News Story

Teachers Union Here Eager To Align With Strikes; Higher Funding Makes It Tough

Watch for advocates cherry-picking benchmarks to paint misleading funding picture

Michigan’s largest teachers union is calling for statewide “walk-ins” on May 9, with employees gathering outside before the school day begins and entering school buildings together in a show of unity around union claims of school underfunding.

The Michigan Education Association has tried for weeks to associate itself in some way with recent teacher strikes in Arizona, West Virginia and Oklahoma.

The slogan the MEA is promoting with the demonstrations is “Value Students. Respect Educators. Fund Our Schools.”

Advocates for higher public education spending often use 2009 — a year that saw spending spike due to a one-time event — as the benchmark when talking about school funding.

That’s what Donald Sovey did in an article he wrote for Bridge magazine earlier this year. Sovey, a former associate superintendent at Charlotte Public Schools for 34 years, now runs a financial consulting firm that does work for school districts.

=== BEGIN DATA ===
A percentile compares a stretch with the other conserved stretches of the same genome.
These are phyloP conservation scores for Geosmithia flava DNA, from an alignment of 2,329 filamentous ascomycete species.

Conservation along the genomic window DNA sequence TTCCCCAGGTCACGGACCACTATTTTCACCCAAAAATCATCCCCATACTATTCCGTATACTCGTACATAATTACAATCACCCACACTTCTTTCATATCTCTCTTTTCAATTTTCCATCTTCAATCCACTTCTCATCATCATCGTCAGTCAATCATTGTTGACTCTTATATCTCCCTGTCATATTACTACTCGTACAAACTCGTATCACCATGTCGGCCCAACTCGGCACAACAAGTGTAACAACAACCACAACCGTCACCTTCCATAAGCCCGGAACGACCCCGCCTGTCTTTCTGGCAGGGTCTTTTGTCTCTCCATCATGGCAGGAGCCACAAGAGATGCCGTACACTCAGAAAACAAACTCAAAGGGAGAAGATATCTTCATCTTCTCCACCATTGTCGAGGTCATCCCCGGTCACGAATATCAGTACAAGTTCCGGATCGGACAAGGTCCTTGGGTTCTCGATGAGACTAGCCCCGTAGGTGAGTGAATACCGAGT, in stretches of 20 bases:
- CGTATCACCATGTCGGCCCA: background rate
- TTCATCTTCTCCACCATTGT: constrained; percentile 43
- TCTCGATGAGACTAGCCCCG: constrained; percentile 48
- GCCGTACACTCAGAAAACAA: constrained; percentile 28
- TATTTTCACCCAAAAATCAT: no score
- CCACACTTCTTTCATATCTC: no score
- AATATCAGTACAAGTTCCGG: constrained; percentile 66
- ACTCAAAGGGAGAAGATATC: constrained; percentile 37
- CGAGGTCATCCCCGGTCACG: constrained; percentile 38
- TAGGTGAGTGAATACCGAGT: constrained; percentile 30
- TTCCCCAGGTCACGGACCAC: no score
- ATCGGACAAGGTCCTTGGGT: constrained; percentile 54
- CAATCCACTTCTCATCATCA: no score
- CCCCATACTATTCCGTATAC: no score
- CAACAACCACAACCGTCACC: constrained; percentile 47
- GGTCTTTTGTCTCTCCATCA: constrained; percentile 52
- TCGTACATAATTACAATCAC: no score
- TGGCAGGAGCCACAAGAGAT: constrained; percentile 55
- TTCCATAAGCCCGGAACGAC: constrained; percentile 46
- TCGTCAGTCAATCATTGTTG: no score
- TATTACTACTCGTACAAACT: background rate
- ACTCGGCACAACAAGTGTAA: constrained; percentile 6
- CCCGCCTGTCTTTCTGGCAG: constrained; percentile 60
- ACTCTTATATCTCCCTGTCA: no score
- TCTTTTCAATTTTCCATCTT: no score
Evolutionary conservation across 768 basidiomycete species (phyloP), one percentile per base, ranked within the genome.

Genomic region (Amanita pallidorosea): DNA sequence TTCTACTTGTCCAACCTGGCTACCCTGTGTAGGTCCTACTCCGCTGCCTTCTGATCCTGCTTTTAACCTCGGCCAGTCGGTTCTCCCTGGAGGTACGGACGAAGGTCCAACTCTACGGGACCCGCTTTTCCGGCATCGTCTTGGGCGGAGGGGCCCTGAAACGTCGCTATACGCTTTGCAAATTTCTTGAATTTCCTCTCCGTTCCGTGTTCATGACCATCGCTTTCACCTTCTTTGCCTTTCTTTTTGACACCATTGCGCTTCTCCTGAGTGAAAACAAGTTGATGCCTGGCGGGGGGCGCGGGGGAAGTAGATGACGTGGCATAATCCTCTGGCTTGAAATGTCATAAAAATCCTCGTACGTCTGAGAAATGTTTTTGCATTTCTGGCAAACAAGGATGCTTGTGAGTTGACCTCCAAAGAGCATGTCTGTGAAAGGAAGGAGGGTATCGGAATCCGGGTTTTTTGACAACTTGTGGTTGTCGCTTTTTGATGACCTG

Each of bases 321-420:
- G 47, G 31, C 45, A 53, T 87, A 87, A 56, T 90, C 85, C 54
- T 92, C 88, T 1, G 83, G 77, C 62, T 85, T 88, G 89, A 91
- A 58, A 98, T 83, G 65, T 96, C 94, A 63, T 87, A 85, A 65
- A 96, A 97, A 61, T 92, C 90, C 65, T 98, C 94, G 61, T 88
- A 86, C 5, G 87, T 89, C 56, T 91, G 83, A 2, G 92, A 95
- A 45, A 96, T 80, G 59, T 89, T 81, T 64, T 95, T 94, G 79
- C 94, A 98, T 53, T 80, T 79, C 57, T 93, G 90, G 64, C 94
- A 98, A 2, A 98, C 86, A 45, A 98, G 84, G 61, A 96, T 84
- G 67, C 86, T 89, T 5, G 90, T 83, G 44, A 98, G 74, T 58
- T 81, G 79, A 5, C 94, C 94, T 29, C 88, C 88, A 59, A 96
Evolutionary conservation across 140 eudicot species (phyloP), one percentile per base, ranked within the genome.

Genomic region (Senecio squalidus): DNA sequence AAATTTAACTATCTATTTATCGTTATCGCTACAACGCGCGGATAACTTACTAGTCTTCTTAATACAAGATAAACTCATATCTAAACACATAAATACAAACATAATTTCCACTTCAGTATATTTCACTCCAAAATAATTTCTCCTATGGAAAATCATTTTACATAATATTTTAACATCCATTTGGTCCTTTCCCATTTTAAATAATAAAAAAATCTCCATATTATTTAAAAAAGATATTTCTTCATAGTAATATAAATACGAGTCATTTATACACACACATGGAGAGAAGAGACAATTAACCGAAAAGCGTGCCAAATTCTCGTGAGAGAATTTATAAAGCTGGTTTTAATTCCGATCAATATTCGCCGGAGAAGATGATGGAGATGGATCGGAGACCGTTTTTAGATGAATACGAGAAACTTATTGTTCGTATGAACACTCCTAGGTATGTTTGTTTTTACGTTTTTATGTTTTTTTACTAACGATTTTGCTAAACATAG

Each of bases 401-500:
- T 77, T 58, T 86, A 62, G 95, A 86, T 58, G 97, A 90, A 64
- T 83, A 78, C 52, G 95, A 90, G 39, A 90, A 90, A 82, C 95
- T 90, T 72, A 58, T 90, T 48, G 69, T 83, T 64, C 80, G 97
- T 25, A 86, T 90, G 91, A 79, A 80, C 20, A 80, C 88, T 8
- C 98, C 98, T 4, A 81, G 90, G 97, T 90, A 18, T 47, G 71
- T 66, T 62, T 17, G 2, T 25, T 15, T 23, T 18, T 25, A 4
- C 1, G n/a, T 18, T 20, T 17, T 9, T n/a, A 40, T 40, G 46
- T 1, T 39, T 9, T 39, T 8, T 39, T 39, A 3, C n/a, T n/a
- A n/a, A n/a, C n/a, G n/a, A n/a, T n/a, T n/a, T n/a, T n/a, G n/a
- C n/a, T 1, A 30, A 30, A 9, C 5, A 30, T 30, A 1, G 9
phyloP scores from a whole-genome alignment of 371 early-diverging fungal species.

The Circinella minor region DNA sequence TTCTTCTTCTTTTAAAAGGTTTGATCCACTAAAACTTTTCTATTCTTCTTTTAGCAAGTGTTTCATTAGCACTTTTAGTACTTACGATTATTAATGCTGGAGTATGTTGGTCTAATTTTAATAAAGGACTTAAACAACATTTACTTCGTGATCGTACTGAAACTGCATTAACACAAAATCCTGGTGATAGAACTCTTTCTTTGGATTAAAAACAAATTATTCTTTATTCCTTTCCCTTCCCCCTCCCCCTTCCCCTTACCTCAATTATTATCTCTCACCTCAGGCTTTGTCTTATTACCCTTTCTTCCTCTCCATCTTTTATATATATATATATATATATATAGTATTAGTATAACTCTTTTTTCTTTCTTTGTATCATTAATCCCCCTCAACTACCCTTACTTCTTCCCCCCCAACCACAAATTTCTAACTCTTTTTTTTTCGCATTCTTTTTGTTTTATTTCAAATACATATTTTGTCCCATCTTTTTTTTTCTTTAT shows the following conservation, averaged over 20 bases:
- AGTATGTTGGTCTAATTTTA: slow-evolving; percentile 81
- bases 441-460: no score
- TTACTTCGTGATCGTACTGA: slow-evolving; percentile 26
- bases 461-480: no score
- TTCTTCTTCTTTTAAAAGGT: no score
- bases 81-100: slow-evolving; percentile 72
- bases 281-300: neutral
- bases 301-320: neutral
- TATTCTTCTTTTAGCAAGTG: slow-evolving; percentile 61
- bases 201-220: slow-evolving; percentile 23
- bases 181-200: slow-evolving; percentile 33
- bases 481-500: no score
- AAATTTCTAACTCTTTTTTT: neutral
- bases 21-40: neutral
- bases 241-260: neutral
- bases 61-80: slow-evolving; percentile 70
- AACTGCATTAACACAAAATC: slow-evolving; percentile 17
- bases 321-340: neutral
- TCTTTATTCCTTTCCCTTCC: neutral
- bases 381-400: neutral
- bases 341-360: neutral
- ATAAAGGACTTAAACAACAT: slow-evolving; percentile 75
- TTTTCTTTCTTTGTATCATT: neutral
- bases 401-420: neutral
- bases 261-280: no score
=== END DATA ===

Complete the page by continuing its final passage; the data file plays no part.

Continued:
In that article, Sovey noted that current funding for Michigan schools is below 2009 levels when adjusted for inflation.

But in 2009 the state of Michigan's public schools received $2.2 billion dollar in federal funds that included money from the American Recovery and Reinvestment Act of 2009 – better known as President Obama’s stimulus program.

After selecting 2009 as their benchmark, spending advocates seldom acknowledge is that federal funding for Michigan schools dropped off significantly after the stimulus ran its course. For example, Michigan schools will get $1.7 billion in federal funds in the current fiscal year, $500 million less than nine years ago. In contrast, state funding has increased every year in each of the past seven budgets.

State funding for public schools (not including federal dollars) was $10.7 billion in 2009-2010, and was $10.80 billion in 2010-11, which was the last budget of then-Gov. Jennifer Granholm. It is now $12.86 billion in the 2017-18 fiscal year. Using inflation-adjusted figures, state spending was the equivalent of $11.87 billion in 2010-11, meaning real state spending on schools has increased by $1 billion since then.

School finances appear to have benefited from that $1 billion boost. A March report from the Michigan Department of Education projects that statewide, just 12 public school will have spent more than they took in during the current school district, meaning they have to borrow and start next year with a deficit.

To put that number in perspective, 55 districts found themselves in this position in 2013. Michigan’s state superintendent at the time told legislators he thought there would be more than 100 school districts in deficit “before long.”